William Shakespeare on the cover of John Gerard's The Herball or Generall Historie of Plantes

books
Arts and Entertainment

Game of Thrones review
Arts and Entertainment
Grayson Perry dedicates his Essex home to Julie

Potter's attempt to create an Essex Taj Mahal was a lovely treat

tv
Arts and Entertainment
A scene from the original Swedish version of the sci-fi TV drama ‘Real Humans’
tv
Arts and Entertainment
Hugh Keays-Byrne plays Immortan Joe, the terrifying gang leader, in the new film
filmActor who played Toecutter returns - but as a different villain in reboot
Arts and Entertainment
Charlize Theron as Imperator Furiosa in Mad Max: Fury Road
film
Latest stories from i100
Have you tried new the Independent Digital Edition apps?

ES Rentals

    Independent Dating
    and  

    By clicking 'Search' you
    are agreeing to our
    Terms of Use.

    Fifa corruption: The 161-page dossier that exposes the organisation's dark heart

    The 161-page dossier that exposes Fifa's dark heart

    How did a group of corrupt officials turn football’s governing body into what was, in essence, a criminal enterprise? Chris Green and David Connett reveal all
    Mediterranean migrant crisis: 'If Europe thinks bombing boats will stop smuggling, it will not. We will defend ourselves,' says Tripoli PM

    Exclusive interview with Tripoli PM Khalifa al-Ghweil

    'If Europe thinks bombing boats will stop smuggling, it will not. We will defend ourselves'
    Raymond Chandler's Los Angeles: How the author foretold the Californian water crisis

    Raymond Chandler's Los Angeles

    How the author foretold the Californian water crisis
    Chinese artist who posted funny image of President Xi Jinping facing five years in prison as authorities crackdown on dissent in the arts

    Art attack

    Chinese artist who posted funny image of President Xi Jinping facing five years in prison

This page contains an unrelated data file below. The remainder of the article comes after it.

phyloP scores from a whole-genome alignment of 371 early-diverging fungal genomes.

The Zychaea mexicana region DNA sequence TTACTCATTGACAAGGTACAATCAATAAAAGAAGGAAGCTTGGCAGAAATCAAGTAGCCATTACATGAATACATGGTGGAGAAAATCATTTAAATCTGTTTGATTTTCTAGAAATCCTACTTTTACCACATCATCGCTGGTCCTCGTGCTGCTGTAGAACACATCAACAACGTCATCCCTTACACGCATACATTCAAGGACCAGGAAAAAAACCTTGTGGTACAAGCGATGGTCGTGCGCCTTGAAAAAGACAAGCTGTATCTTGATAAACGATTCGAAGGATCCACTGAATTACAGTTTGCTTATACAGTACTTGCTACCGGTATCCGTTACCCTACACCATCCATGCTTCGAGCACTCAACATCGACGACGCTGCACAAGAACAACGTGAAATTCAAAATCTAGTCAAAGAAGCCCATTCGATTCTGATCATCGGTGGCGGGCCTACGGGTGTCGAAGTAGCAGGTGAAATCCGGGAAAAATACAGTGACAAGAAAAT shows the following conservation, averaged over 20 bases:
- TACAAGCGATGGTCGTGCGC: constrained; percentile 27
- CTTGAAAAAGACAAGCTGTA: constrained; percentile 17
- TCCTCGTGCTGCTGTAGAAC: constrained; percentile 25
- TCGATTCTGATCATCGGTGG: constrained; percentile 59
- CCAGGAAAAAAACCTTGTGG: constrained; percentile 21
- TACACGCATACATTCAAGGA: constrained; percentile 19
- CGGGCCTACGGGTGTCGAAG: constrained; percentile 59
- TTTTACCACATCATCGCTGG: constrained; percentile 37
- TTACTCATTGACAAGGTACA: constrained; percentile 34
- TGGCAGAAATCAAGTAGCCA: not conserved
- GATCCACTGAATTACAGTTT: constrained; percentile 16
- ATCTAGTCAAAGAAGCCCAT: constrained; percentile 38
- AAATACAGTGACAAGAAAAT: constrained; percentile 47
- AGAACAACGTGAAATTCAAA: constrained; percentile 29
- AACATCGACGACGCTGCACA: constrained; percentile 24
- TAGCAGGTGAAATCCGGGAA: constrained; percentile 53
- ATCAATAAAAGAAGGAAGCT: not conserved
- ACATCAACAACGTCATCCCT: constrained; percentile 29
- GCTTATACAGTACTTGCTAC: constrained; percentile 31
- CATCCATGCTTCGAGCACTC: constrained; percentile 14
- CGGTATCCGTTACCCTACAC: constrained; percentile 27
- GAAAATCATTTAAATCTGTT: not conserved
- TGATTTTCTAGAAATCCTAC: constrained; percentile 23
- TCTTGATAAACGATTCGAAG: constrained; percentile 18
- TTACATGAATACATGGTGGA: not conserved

Marc Jacobs is putting Cher in the limelight as the face of his latest campaign

    Cher is the new face of Marc Jacobs

    Alexander Fury explains why designers are turning to august stars to front their lines
    Parents of six-year-old who beat leukaemia plan to climb Ben Nevis for cancer charity

    'I'm climbing Ben Nevis for my daughter'

    Karen Attwood's young daughter Yasmin beat cancer. Now her family is about to take on a new challenge - scaling Ben Nevis to help other children
    10 best wedding gift ideas

    It's that time of year again... 10 best wedding gift ideas

    Forget that fancy toaster, we've gone off-list to find memorable gifts that will last a lifetime
    Paul Scholes column: With the Premier League over for another year, here are my end of season awards

    Paul Scholes column

    With the Premier League over for another year, here are my end of season awards
    Heysel disaster 30th anniversary: Liverpool have seen too much tragedy to forget fateful day in Belgium

    Liverpool have seen too much tragedy to forget Heysel

    Thirty years ago, 39 fans waiting to watch a European Cup final died as a result of a fatal cocktail of circumstances. Ian Herbert looks at how a club dealt with this tragedy
    Amir Khan vs Chris Algieri: Khan’s audition for Floyd Mayweather may turn into a no-win situation, says Frank Warren

    Khan’s audition for Mayweather may turn into a no-win situation

    The Bolton fighter could be damned if he dazzles and damned if he doesn’t against Algieri, the man last seen being decked six times by Pacquiao, says Frank Warren
    Blundering Tony Blair quits as Middle East peace envoy – only Israel will miss him

    Blundering Blair quits as Middle East peace envoy – only Israel will miss him

    For Arabs – and for Britons who lost their loved ones in his shambolic war in Iraq – his appointment was an insult, says Robert Fisk
    Fifa corruption arrests: All hail the Feds for riding to football's rescue

    Fifa corruption arrests

    All hail the Feds for riding to football's rescue, says Ian Herbert
    Isis in Syria: The Kurdish enclave still resisting the tyranny of President Assad and militant fighters

    The Kurdish enclave still resisting the tyranny of Assad and Isis

    In Syrian Kurdish cantons along the Turkish border, the progressive aims of the 2011 uprising are being enacted despite the war. Patrick Cockburn returns to Amuda
    How I survived Cambodia's Killing Fields: Acclaimed surgeon SreyRam Kuy celebrates her mother's determination to escape the US

    How I survived Cambodia's Killing Fields

    Acclaimed surgeon SreyRam Kuy celebrates her mother's determination to escape to the US
    Stephen Mangan interview: From posh buffoon to pregnant dad, the actor has quite a range

    How Stephen Mangan got his range

    Posh buffoon, hapless writer, pregnant dad - Mangan is certainly a versatile actor